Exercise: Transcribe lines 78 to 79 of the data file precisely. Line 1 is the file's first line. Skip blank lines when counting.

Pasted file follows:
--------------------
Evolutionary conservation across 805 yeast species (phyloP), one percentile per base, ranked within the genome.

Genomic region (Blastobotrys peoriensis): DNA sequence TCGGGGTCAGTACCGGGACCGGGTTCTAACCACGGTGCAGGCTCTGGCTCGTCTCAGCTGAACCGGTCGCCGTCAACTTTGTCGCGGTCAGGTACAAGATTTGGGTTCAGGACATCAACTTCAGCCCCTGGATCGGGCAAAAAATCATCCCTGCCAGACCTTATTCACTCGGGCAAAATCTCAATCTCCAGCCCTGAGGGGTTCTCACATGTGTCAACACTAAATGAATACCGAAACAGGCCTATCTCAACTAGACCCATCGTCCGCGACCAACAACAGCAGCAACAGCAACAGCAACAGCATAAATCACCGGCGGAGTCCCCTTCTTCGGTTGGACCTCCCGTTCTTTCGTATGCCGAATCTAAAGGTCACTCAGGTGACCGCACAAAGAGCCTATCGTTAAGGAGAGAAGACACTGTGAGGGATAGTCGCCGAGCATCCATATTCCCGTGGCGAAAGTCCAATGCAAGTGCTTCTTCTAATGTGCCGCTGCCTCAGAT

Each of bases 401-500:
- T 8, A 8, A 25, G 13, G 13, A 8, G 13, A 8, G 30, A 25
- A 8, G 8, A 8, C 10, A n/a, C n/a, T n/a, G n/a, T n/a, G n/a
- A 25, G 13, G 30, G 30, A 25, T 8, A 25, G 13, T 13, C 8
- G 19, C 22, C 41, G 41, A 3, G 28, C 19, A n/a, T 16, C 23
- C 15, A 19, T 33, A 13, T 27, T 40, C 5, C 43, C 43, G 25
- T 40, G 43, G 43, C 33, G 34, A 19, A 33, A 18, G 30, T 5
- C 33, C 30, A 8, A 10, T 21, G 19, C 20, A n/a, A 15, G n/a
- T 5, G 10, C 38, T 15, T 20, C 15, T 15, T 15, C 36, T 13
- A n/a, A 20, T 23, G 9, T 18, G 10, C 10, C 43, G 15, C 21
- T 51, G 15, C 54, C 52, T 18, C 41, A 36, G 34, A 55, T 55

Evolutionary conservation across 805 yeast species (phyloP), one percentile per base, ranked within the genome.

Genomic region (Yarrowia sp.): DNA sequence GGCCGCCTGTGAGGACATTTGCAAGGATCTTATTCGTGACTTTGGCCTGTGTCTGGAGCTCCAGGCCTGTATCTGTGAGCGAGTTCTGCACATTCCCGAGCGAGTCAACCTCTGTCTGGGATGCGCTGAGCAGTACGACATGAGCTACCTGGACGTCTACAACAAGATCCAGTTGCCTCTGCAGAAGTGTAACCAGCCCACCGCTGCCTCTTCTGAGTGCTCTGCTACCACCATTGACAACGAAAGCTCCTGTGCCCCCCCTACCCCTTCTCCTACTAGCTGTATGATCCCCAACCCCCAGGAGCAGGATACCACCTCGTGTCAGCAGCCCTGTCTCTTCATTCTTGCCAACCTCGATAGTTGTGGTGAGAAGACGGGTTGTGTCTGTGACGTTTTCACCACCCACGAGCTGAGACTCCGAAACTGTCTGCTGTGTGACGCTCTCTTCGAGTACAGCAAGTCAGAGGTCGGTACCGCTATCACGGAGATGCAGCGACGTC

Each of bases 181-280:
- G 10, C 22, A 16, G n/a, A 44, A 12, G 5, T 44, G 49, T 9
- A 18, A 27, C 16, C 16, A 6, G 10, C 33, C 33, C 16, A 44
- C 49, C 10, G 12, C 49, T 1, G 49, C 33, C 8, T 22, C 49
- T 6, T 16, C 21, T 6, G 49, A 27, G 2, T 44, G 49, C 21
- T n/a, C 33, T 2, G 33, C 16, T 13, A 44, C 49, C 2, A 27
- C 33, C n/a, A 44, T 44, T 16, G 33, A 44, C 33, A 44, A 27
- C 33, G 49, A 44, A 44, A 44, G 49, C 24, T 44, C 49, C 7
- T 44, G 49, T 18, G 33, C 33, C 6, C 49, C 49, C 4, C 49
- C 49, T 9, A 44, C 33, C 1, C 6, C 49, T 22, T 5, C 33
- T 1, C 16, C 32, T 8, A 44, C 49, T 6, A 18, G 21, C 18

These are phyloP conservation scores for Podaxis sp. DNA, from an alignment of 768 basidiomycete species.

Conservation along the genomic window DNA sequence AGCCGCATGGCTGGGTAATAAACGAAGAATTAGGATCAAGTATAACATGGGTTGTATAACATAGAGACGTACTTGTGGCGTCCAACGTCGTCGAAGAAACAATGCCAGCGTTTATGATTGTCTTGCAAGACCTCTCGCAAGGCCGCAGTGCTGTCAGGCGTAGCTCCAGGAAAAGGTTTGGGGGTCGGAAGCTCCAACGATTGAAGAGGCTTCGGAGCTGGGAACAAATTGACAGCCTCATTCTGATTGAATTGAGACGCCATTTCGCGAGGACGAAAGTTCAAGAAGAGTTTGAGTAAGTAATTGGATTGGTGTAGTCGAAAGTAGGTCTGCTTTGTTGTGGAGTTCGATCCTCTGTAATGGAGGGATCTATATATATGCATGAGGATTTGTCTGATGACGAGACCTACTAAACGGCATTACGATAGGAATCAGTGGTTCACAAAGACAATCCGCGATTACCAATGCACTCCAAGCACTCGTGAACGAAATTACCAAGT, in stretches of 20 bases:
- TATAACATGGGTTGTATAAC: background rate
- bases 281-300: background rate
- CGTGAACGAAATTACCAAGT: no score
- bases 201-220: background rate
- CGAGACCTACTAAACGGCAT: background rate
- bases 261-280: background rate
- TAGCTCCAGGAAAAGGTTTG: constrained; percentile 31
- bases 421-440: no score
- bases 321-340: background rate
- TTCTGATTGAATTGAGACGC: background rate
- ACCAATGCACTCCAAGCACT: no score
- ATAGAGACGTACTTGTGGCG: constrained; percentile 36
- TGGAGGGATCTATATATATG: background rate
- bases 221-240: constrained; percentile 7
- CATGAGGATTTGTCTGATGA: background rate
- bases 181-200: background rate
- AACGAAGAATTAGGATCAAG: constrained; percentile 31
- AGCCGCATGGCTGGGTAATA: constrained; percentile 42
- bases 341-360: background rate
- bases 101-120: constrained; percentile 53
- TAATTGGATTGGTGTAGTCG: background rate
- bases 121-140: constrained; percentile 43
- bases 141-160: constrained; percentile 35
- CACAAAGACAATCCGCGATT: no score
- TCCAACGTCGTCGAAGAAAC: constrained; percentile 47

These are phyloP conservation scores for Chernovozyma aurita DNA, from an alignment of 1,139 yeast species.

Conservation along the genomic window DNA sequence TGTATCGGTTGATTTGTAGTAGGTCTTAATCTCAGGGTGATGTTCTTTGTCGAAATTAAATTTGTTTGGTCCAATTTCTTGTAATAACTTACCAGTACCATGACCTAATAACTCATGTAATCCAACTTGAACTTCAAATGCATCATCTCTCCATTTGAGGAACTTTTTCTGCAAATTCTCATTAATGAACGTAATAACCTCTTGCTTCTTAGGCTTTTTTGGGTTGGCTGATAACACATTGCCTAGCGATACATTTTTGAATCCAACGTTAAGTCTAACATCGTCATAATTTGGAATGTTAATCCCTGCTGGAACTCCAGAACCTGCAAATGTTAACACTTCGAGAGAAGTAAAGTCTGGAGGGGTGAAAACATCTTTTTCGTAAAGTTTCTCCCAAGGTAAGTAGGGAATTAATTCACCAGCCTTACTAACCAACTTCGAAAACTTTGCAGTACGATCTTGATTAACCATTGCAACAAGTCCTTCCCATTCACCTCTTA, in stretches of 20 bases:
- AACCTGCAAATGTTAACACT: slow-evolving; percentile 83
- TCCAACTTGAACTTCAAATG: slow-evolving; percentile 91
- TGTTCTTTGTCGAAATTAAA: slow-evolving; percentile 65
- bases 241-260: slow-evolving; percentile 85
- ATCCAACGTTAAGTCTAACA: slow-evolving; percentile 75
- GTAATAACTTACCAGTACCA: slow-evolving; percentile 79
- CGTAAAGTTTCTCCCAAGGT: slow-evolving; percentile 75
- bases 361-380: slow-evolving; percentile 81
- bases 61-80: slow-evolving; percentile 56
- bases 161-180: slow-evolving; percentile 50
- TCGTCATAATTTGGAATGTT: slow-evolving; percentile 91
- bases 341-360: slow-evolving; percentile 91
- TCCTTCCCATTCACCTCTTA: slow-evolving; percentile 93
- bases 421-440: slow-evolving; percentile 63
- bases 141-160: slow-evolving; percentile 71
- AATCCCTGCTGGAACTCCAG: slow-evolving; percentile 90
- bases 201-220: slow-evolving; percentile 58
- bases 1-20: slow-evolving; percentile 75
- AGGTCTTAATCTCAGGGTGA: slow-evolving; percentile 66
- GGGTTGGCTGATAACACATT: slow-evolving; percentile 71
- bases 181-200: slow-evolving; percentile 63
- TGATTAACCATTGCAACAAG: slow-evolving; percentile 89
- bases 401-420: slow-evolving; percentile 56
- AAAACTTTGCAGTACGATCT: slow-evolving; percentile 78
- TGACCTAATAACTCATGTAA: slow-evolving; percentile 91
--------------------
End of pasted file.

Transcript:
- bases 401-420: slow-evolving; percentile 56
- AAAACTTTGCAGTACGATCT: slow-evolving; percentile 78